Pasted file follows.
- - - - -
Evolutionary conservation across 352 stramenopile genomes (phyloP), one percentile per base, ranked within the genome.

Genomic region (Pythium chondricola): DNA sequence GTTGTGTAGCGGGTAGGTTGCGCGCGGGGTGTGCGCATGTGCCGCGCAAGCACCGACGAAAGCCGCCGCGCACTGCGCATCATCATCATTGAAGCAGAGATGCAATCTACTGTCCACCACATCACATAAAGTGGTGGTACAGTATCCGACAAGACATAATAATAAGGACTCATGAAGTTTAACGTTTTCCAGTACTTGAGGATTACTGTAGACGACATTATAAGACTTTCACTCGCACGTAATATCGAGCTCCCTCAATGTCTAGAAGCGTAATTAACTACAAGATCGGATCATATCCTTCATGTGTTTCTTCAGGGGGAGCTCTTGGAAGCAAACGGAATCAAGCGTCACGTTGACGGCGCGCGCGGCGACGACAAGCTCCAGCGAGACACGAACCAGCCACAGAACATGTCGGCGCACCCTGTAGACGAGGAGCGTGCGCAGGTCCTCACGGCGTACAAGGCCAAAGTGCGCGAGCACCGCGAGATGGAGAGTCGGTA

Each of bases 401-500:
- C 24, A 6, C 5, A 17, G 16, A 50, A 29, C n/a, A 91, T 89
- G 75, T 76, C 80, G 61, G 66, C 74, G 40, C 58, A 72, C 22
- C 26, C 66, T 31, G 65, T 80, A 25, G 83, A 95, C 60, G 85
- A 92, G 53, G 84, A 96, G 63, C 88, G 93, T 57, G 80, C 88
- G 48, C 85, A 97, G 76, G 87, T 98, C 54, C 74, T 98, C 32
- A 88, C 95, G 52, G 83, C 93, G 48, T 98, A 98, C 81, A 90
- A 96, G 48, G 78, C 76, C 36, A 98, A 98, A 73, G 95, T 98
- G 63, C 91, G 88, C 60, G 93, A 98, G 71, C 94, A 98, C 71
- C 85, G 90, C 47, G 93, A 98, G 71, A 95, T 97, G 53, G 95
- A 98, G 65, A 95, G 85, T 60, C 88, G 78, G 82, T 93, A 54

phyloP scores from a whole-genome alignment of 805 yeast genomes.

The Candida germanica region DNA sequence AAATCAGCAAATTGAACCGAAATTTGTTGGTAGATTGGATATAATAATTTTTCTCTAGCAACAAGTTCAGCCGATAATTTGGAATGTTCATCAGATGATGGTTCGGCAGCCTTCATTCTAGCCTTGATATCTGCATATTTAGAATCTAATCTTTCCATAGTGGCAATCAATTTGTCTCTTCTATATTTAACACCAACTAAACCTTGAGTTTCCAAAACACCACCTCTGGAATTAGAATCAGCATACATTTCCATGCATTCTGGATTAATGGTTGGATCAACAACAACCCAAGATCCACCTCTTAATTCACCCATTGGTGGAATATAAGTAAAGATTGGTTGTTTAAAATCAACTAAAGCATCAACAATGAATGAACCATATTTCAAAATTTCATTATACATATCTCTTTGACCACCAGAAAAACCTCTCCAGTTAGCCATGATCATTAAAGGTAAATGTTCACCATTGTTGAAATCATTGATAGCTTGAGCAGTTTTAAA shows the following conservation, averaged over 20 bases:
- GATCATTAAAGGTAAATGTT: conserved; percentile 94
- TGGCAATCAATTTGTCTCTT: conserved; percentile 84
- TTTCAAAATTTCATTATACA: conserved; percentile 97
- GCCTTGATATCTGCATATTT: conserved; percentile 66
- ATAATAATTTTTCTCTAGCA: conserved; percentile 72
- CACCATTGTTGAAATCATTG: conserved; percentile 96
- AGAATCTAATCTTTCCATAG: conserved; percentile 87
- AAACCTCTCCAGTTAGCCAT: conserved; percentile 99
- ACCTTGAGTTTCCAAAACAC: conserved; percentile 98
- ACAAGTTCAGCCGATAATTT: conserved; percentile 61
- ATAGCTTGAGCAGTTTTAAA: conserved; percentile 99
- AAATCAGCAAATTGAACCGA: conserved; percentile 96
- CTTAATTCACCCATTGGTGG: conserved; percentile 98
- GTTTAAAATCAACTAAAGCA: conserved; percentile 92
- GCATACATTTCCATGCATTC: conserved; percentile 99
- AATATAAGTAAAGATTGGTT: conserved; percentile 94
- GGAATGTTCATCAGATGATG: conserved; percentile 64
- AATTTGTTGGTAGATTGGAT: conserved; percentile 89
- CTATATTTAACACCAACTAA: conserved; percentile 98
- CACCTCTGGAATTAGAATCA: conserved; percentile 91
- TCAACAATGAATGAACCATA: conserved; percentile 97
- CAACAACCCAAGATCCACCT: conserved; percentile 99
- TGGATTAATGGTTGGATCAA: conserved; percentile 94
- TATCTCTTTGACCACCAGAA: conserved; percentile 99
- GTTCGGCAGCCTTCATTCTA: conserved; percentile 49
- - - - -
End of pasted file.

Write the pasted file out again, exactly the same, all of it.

Evolutionary conservation across 352 stramenopile genomes (phyloP), one percentile per base, ranked within the genome.

Genomic region (Pythium chondricola): DNA sequence GTTGTGTAGCGGGTAGGTTGCGCGCGGGGTGTGCGCATGTGCCGCGCAAGCACCGACGAAAGCCGCCGCGCACTGCGCATCATCATCATTGAAGCAGAGATGCAATCTACTGTCCACCACATCACATAAAGTGGTGGTACAGTATCCGACAAGACATAATAATAAGGACTCATGAAGTTTAACGTTTTCCAGTACTTGAGGATTACTGTAGACGACATTATAAGACTTTCACTCGCACGTAATATCGAGCTCCCTCAATGTCTAGAAGCGTAATTAACTACAAGATCGGATCATATCCTTCATGTGTTTCTTCAGGGGGAGCTCTTGGAAGCAAACGGAATCAAGCGTCACGTTGACGGCGCGCGCGGCGACGACAAGCTCCAGCGAGACACGAACCAGCCACAGAACATGTCGGCGCACCCTGTAGACGAGGAGCGTGCGCAGGTCCTCACGGCGTACAAGGCCAAAGTGCGCGAGCACCGCGAGATGGAGAGTCGGTA

Each of bases 401-500:
- C 24, A 6, C 5, A 17, G 16, A 50, A 29, C n/a, A 91, T 89
- G 75, T 76, C 80, G 61, G 66, C 74, G 40, C 58, A 72, C 22
- C 26, C 66, T 31, G 65, T 80, A 25, G 83, A 95, C 60, G 85
- A 92, G 53, G 84, A 96, G 63, C 88, G 93, T 57, G 80, C 88
- G 48, C 85, A 97, G 76, G 87, T 98, C 54, C 74, T 98, C 32
- A 88, C 95, G 52, G 83, C 93, G 48, T 98, A 98, C 81, A 90
- A 96, G 48, G 78, C 76, C 36, A 98, A 98, A 73, G 95, T 98
- G 63, C 91, G 88, C 60, G 93, A 98, G 71, C 94, A 98, C 71
- C 85, G 90, C 47, G 93, A 98, G 71, A 95, T 97, G 53, G 95
- A 98, G 65, A 95, G 85, T 60, C 88, G 78, G 82, T 93, A 54

phyloP scores from a whole-genome alignment of 805 yeast genomes.

The Candida germanica region DNA sequence AAATCAGCAAATTGAACCGAAATTTGTTGGTAGATTGGATATAATAATTTTTCTCTAGCAACAAGTTCAGCCGATAATTTGGAATGTTCATCAGATGATGGTTCGGCAGCCTTCATTCTAGCCTTGATATCTGCATATTTAGAATCTAATCTTTCCATAGTGGCAATCAATTTGTCTCTTCTATATTTAACACCAACTAAACCTTGAGTTTCCAAAACACCACCTCTGGAATTAGAATCAGCATACATTTCCATGCATTCTGGATTAATGGTTGGATCAACAACAACCCAAGATCCACCTCTTAATTCACCCATTGGTGGAATATAAGTAAAGATTGGTTGTTTAAAATCAACTAAAGCATCAACAATGAATGAACCATATTTCAAAATTTCATTATACATATCTCTTTGACCACCAGAAAAACCTCTCCAGTTAGCCATGATCATTAAAGGTAAATGTTCACCATTGTTGAAATCATTGATAGCTTGAGCAGTTTTAAA shows the following conservation, averaged over 20 bases:
- GATCATTAAAGGTAAATGTT: conserved; percentile 94
- TGGCAATCAATTTGTCTCTT: conserved; percentile 84
- TTTCAAAATTTCATTATACA: conserved; percentile 97
- GCCTTGATATCTGCATATTT: conserved; percentile 66
- ATAATAATTTTTCTCTAGCA: conserved; percentile 72
- CACCATTGTTGAAATCATTG: conserved; percentile 96
- AGAATCTAATCTTTCCATAG: conserved; percentile 87
- AAACCTCTCCAGTTAGCCAT: conserved; percentile 99
- ACCTTGAGTTTCCAAAACAC: conserved; percentile 98
- ACAAGTTCAGCCGATAATTT: conserved; percentile 61
- ATAGCTTGAGCAGTTTTAAA: conserved; percentile 99
- AAATCAGCAAATTGAACCGA: conserved; percentile 96
- CTTAATTCACCCATTGGTGG: conserved; percentile 98
- GTTTAAAATCAACTAAAGCA: conserved; percentile 92
- GCATACATTTCCATGCATTC: conserved; percentile 99
- AATATAAGTAAAGATTGGTT: conserved; percentile 94
- GGAATGTTCATCAGATGATG: conserved; percentile 64
- AATTTGTTGGTAGATTGGAT: conserved; percentile 89
- CTATATTTAACACCAACTAA: conserved; percentile 98
- CACCTCTGGAATTAGAATCA: conserved; percentile 91
- TCAACAATGAATGAACCATA: conserved; percentile 97
- CAACAACCCAAGATCCACCT: conserved; percentile 99
- TGGATTAATGGTTGGATCAA: conserved; percentile 94
- TATCTCTTTGACCACCAGAA: conserved; percentile 99
- GTTCGGCAGCCTTCATTCTA: conserved; percentile 49